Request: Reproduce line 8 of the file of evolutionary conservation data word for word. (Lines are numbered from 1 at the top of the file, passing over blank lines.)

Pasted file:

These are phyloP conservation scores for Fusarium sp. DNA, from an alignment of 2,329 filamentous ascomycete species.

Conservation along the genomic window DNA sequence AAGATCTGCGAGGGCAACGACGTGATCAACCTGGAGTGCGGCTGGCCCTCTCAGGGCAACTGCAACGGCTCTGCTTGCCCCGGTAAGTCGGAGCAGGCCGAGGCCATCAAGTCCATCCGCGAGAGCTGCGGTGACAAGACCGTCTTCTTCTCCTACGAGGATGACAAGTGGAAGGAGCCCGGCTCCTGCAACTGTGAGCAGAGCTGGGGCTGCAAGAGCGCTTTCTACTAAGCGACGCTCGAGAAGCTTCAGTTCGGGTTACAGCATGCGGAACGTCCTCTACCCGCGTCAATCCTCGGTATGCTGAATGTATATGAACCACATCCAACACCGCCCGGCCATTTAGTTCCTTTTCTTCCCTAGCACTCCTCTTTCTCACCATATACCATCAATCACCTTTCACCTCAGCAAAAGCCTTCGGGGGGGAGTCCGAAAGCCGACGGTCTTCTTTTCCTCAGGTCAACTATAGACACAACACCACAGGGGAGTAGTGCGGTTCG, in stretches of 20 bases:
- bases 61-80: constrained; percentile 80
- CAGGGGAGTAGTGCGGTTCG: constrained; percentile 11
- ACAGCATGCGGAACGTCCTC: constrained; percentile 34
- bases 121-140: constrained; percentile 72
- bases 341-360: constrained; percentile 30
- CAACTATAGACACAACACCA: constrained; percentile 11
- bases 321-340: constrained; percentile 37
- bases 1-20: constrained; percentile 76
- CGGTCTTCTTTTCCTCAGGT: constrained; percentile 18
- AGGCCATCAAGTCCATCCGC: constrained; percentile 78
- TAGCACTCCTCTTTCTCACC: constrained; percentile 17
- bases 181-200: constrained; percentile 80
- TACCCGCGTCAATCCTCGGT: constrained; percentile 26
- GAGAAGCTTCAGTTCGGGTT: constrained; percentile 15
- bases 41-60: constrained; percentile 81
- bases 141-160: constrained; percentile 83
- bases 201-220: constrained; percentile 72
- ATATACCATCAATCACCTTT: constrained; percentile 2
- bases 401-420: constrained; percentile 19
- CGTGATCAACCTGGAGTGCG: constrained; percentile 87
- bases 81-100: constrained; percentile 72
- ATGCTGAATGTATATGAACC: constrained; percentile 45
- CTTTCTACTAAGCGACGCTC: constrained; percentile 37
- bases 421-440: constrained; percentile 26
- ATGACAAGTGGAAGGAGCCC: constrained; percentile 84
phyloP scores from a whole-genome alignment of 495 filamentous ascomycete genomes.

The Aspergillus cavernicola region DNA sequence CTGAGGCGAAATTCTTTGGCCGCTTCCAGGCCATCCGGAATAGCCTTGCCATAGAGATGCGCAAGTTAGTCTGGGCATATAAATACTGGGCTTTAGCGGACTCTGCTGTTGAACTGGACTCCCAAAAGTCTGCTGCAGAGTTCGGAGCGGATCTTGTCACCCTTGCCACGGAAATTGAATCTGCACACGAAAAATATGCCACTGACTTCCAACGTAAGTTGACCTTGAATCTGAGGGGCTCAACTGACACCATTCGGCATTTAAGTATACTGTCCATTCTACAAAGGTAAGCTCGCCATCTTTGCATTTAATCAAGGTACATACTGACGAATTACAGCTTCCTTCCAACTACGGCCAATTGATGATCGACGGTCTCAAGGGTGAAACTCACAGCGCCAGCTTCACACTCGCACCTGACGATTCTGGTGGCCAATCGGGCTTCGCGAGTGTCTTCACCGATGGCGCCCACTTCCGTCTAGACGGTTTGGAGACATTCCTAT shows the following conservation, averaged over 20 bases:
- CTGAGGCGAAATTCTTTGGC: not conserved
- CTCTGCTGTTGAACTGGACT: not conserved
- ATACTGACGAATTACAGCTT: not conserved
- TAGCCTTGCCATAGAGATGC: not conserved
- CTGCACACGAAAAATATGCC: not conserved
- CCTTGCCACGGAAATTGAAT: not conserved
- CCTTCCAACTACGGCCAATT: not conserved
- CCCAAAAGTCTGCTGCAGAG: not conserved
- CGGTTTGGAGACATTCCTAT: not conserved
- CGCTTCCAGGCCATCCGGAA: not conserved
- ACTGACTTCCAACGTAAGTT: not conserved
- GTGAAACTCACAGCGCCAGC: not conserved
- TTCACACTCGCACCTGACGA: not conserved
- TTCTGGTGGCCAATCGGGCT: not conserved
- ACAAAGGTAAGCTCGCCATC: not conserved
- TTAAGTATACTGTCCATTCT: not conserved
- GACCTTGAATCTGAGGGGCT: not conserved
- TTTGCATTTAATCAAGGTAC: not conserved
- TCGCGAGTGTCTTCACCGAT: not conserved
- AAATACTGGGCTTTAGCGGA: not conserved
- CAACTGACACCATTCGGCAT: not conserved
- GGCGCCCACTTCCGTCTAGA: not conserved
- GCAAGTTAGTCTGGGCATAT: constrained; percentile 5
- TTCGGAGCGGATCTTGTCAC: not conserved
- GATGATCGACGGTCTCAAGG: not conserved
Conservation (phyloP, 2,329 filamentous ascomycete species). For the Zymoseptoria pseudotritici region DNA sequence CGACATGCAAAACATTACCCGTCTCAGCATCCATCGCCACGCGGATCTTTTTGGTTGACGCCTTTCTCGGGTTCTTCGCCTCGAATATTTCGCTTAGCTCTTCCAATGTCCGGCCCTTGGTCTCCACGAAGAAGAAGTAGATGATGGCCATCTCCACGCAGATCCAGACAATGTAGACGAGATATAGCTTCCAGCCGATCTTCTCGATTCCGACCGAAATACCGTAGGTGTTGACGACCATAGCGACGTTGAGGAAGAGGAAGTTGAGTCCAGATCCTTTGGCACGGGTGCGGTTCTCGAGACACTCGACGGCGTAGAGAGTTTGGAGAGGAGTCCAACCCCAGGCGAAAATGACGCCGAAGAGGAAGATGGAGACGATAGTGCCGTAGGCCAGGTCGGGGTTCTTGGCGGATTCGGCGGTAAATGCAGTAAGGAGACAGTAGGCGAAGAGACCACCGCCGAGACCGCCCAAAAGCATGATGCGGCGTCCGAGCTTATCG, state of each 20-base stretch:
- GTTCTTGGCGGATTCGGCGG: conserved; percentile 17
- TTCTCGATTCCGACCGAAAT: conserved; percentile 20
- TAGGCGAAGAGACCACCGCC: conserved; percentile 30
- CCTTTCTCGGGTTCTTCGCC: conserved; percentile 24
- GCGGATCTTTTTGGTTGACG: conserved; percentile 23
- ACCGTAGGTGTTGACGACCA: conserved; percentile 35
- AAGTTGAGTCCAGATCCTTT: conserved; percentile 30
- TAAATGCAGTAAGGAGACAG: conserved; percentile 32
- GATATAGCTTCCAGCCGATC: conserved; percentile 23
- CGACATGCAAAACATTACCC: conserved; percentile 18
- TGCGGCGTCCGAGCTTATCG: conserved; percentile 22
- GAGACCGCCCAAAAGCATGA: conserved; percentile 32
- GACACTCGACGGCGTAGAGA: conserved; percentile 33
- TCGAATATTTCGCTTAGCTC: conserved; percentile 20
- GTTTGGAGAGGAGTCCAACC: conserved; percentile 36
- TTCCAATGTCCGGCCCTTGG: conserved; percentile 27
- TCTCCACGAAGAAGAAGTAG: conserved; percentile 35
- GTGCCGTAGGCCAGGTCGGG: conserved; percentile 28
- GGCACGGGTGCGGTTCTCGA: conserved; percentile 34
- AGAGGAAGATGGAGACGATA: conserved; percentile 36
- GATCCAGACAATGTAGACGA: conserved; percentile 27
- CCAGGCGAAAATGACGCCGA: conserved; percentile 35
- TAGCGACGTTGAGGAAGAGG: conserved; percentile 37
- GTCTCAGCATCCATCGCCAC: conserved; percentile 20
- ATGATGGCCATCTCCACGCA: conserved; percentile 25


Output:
- CAACTATAGACACAACACCA: constrained; percentile 11